How smart do you have to be to tell if someone else is smart? Hopefully not very smart, because a lot of life — and especially politics — involves asking people to separate the bright from the dimwitted. We can’t figure out or do everything ourselves, so we need to know who the smart people are so we know whom to listen to and entrust with important jobs. But if we incorrectly think morons are smart and listen to them and put them in charge, that would be a disaster.

You could also call it election year 2008.

For some reason, many people thought certain other people — who we can now clearly see are idiots — were smart and should be in charge. So how do we prevent such an error from happening again?

It was probably a lot easier back in ancient times to figure out who the stupid people were. They were the ones who did things like taunt the mammoths. And they were pretty easy to identify because their heads had been crushed by mammoths. No one ever even contemplated putting them in charge. Then again, back in that time, there wasn’t really any need for Stephen Hawking-level intelligence either, since there was no such thing as theoretical mammoth hunting studies.

Eventually civilization arose, and intelligence became more treasured. Ironically, this created opportunities for morons to thrive. No longer threatened by mammoth crushings, idiots survived and eventually evolved, developing a form of camouflage. Basically, they learned to appear to be smart while in fact being completely useless to society. We know these idiots today as intellectuals.

Now, some people think that the problem many Americans have with intellectuals is that they hate smart people. This is not a correct understanding of the objections (and not correctly understanding things is the sine qua non of stupid people). The problem is that these people just think they’re really smart but are in fact less than useless — less than useless in that they can’t do anything useful themselves. They become things like politicians and get in the way of actual smart people. In fact, they’ve developed a complex network of morons — the media, journalists, academics, NPR — to prop up each other as smart and call everyone who actually does useful things dumb. And if you try to explain how they’re actually just getting in the way, they get angry, since dumb people get angry when you explain things to them that they can’t understand.

So how do we tell the smart people from the faux-smart people? This is a smart question. Some may suggest we use Science! to answer this question and just give everyone IQ tests, but having high intelligence doesn’t make someone smart and can even lead to great stupidity. Think of a dog. A dog doesn’t have much intelligence, and if it’s walking down a path and sees a tree in front of it, it would never contemplate any other course of action than walking around the tree. If instead, a human with high enough intelligence came upon a tree in his way, he could use his considerable brainpower to come up with a convincing philosophical argument that the tree isn’t actually there and walk right into it.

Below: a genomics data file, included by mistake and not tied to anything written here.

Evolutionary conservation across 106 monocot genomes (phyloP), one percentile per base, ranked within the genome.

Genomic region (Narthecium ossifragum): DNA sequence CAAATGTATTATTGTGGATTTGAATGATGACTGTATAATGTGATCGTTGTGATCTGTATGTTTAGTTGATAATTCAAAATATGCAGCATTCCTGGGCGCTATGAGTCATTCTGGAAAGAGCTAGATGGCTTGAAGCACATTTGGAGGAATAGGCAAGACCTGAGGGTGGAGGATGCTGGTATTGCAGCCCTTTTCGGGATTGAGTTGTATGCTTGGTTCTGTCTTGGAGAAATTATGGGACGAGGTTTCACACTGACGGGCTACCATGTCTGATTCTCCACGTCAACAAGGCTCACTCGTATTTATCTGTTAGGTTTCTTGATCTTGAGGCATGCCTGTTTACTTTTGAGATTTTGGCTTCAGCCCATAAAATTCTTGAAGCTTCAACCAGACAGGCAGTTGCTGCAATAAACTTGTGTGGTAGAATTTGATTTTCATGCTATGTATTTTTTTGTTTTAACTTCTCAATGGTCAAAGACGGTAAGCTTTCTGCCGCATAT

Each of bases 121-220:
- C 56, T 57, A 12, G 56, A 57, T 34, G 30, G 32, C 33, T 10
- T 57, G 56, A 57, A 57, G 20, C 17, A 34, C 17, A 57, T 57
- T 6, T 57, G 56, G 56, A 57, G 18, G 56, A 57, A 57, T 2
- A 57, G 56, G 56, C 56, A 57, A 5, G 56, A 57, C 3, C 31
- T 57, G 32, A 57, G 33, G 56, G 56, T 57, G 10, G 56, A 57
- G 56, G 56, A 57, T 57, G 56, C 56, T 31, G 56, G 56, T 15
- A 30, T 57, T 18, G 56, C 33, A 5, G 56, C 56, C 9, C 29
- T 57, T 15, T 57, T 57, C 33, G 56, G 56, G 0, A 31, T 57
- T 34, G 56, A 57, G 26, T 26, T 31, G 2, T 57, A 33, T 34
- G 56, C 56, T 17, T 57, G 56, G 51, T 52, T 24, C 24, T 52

Though that’s quite an intellectual feat, it’s not exactly… smart. Similarly, there are pundits out there who make complex esoteric arguments that President Obama has done an awesome job. Again, not an easy thing to do, but a pretty silly thing to devote one’s brainpower to. Yet we have entire universities full of people working on similar walking-into-a-tree feats of intelligence.

Think of intelligence as a tool. Just because someone owns a nice hammer doesn’t mean he could build a house. In fact, he could instead just take that hammer and swing it around wildly and smash holes in everything (remind you of any current presidential administrations?). Also, there could be someone who has a hammer so fancy that he doesn’t want to tarnish it by doing anything practical with it.

So if intelligence isn’t enough of a marker to identify smart people, what do we look for? Well, what is the whole point of being smart in the first place? Is the reason humans thrived so much better than any other animal because we can write complicated theses? No, it’s because humans can build tools and figure out better ways to hunt, i.e., do useful things. As Forrest Gump said, “Stupid is as stupid does.” Similarly, smart is as smart does. If someone is actually smart, then he should be able to do useful things.

For instance, look at Obama. People said he was smart because he sounded smart. That’s stupid. If you actually looked at his past, though, you would notice the lack of accomplishments that would show he knew how to do anything other than pretend to be smart. He was a community organizer — which I’m pretty sure is a made-up job — and then a mediocre legislator. There wasn’t a single useful thing he did, as his only ability seems to be convincing stupid people he’s smart — something he’s gotten a lot worse at since he’s actually tried to do things for the first time in his life.

So, in the future, instead of thinking someone is smart because he has a very interesting-sounding argument that two plus two equals five, look into the person’s background to see if he’s ever actually done anything useful, like run a business or at least once have an actual job that doesn’t have the word “community” in it. Using that method, it doesn’t seem too hard to find the actual smart people; you probably don’t even have to be that smart to do it. But if it is too hard, maybe we can task scientists to resurrect the mammoths so they can hunt down the stupid people and crush their heads again.

We will call that Plan B.